• Applicable structures are buildings constructed or remodeled from January 1, 1950 to December 31, 1980
  • Exemptions are applications for remodeling, partial building, wood framed structure, and single-family residence demolition projects
  • Compliance requirement: Every Applicant for a building demolition permit shall conduct a PCBs in Priority Building Materials Screening Assessment

If PCBs are found during the initial screening, additional testing of substrates and a report of findings to the EPA may be required.

The slide (above) illustrates how EPA regulations require inspection of the substrate as well as the contaminated product.

What Is the PCBs in Priority Building Materials Screening Assessment?

Under the new demolition permit process, every Applicant must conduct a PCBs in Priority Building Materials Screening Assessment and submit the findings as part of the building demolition permit application.

In addition to general information about the project, the assessment must determine the following:

  • Is the building proposed for demolition considered high priority for PCBs-containing building materials based on the structure age, use, and construction?
  • If it is a high-priority building, what are the concentrations of PCBs in each Priority Building Material present?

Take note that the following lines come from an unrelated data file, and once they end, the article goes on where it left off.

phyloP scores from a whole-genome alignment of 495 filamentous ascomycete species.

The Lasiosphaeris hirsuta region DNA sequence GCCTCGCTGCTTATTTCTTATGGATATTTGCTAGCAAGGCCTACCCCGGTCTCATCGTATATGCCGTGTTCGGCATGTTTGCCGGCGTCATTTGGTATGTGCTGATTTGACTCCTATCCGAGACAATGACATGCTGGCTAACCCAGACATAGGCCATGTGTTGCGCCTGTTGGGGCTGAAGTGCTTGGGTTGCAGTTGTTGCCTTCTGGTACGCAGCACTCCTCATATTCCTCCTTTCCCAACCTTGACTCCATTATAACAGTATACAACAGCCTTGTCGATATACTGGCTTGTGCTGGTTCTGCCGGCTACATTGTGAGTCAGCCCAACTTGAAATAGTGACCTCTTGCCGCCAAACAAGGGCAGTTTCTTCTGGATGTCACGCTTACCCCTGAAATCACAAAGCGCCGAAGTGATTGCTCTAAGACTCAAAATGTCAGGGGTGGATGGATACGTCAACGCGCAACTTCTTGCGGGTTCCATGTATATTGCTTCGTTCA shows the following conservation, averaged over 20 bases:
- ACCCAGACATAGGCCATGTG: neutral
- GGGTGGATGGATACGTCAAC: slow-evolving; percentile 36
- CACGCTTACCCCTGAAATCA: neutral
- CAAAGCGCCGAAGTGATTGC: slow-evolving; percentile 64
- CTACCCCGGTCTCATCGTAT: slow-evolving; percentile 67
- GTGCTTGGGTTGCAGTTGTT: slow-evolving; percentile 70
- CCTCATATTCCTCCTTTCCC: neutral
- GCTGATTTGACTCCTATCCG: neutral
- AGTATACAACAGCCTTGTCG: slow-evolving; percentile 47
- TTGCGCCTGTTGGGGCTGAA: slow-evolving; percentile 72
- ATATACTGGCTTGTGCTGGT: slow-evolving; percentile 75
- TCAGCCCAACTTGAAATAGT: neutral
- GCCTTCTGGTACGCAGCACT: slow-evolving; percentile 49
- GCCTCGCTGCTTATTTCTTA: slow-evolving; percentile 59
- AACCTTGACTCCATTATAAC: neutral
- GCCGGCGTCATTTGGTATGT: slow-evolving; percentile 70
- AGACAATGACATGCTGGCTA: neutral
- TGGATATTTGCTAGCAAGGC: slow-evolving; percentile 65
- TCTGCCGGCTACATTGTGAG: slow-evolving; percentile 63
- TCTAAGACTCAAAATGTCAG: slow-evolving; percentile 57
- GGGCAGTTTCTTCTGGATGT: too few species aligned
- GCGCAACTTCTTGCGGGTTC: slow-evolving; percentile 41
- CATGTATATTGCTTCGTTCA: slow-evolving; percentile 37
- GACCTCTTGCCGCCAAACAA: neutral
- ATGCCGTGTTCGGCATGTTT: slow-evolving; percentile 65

• For each Priority Building Material present with a PCBs concentration equal to or greater than 50 ppm, what is the approximate amount (linear feet or square feet) of that material in the building being considered for demolition?

The Applicant is responsible for safe and legal compliance with all requirements. Failure to submit the assessment or providing false information in the assessment will result in significant fees and penalties.

What steps should I take if a building demolition will be required for my construction project in the San Francisco Bay area?

Because FACS is a leader in working through issues with the EPA, BASMAA invited FACS to participate in the strategic advisory group during the development of the new PCB guidelines. We had a seat at the table during consultancy meetings.

Here are our recommendations:

  • Take this process seriously. Attempting to circumvent it can result in significant penalties and leave you open to legal entanglements.
  • Get going with the PCB assessment early in the project. That will help you avoid unanticipated costs and delays.
  • Make sure you hire a company experienced with correctly assessing the project according to the local municipal program and federal EPA regulations. There is no certification program in place, so it’s possible for you to contract with someone not qualified to do the work. Saving a few dollars on the front end can cost millions of dollars on the back end. Be careful.

The BASMAA recommendations are concerned with determining, prior to demolition, the degree of PCB threat present at the project site. You’ll still need to follow EPA and Cal/OSHA requirements for removing and disposing of building materials to protect employees and the environment.

Here’s the first step:

Call FACS at (888) 711-9998.

Don’t risk getting this one wrong. Too much is at stake.